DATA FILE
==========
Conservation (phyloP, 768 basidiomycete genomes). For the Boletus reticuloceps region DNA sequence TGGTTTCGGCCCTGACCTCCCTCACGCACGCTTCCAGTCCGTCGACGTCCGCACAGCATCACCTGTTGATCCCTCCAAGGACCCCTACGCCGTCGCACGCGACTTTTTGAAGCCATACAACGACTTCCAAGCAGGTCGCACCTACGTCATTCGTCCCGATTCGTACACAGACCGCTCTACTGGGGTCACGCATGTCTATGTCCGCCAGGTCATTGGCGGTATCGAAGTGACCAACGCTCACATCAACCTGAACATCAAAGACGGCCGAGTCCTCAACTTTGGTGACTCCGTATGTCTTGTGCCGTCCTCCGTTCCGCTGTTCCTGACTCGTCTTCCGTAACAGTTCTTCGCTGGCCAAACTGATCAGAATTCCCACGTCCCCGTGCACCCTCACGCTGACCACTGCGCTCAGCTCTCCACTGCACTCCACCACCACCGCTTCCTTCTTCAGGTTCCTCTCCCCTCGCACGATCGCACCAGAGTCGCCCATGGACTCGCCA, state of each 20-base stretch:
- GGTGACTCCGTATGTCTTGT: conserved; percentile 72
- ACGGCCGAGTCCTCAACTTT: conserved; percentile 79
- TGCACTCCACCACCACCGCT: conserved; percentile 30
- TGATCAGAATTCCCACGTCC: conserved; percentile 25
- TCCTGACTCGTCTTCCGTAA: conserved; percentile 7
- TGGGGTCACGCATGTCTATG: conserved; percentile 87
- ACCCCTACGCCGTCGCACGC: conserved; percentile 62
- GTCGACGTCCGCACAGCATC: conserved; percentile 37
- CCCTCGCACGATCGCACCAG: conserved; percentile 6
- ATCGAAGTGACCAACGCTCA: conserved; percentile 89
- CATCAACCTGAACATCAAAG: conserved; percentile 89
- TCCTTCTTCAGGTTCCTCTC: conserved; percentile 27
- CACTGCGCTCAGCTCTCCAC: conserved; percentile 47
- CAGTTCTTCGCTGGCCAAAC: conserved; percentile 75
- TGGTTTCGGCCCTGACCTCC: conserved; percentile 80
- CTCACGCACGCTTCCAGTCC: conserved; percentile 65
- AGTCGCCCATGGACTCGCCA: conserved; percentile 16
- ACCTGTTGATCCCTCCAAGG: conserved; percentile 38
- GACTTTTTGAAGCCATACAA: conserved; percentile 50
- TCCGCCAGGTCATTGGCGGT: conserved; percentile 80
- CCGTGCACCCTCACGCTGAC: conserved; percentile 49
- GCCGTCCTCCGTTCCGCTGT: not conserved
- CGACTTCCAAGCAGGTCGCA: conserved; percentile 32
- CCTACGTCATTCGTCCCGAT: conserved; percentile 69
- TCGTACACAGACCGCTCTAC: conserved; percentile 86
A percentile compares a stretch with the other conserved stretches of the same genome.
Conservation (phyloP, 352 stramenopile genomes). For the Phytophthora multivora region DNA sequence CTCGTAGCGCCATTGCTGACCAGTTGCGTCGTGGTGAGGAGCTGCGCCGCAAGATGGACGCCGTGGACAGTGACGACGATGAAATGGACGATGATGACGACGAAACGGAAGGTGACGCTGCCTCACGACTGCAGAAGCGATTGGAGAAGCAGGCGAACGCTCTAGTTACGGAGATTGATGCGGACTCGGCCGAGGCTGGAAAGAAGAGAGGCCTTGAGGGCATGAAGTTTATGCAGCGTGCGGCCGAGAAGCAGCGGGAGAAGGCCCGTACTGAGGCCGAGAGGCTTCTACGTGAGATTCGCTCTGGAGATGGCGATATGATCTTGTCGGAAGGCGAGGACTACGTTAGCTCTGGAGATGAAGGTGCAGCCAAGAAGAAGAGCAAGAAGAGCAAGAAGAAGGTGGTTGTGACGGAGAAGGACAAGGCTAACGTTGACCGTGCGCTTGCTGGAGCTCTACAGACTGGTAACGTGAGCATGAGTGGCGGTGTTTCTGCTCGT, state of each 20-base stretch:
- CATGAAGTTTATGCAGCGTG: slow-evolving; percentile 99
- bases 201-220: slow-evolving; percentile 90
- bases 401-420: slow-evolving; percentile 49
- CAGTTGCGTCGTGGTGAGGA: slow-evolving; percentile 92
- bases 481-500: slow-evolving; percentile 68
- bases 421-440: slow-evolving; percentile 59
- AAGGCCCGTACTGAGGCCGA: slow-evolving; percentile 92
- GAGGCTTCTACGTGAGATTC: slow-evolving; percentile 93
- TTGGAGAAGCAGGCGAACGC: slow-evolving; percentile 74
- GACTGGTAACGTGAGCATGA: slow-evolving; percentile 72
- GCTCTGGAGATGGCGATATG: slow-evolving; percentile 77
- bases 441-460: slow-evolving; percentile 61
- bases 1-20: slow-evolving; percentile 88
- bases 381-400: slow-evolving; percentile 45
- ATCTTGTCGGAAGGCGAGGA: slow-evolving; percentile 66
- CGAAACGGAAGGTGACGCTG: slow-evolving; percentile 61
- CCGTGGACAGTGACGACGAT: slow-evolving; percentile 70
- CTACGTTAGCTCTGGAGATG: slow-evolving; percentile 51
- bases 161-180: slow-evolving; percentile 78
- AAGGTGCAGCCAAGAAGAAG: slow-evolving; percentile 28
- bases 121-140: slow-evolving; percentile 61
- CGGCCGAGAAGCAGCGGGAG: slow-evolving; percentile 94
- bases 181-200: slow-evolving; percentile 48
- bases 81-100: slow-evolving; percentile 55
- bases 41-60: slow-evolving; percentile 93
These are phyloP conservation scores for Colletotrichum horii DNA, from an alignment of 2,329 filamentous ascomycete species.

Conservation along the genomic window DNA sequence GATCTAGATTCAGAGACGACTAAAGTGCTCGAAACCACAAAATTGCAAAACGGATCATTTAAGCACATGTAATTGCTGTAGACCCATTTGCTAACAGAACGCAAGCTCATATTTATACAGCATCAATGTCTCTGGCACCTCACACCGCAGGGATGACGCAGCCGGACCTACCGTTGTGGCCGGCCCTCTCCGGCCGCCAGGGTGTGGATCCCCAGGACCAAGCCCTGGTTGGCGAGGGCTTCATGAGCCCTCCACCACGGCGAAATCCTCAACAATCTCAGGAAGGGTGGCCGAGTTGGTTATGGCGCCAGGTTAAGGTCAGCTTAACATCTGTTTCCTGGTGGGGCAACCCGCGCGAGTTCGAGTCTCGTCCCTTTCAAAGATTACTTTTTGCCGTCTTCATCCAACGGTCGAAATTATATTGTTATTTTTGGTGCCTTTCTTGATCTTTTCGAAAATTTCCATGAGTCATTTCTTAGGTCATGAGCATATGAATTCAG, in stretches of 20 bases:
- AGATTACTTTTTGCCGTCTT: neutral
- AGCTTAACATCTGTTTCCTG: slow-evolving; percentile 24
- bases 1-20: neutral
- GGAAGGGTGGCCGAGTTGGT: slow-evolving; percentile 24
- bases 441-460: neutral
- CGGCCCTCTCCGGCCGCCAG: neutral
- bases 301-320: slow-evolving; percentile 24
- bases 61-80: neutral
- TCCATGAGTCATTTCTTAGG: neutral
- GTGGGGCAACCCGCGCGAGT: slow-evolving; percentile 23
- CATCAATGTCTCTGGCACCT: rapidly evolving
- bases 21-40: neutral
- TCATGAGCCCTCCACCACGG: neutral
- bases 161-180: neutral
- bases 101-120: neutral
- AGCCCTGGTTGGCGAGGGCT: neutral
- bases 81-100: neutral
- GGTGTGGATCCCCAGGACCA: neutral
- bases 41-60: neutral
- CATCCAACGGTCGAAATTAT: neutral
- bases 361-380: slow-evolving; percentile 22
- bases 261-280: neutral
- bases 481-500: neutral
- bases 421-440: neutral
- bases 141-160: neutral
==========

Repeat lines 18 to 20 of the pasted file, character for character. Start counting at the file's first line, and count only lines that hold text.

- AGTCGCCCATGGACTCGCCA: conserved; percentile 16
- ACCTGTTGATCCCTCCAAGG: conserved; percentile 38
- GACTTTTTGAAGCCATACAA: conserved; percentile 50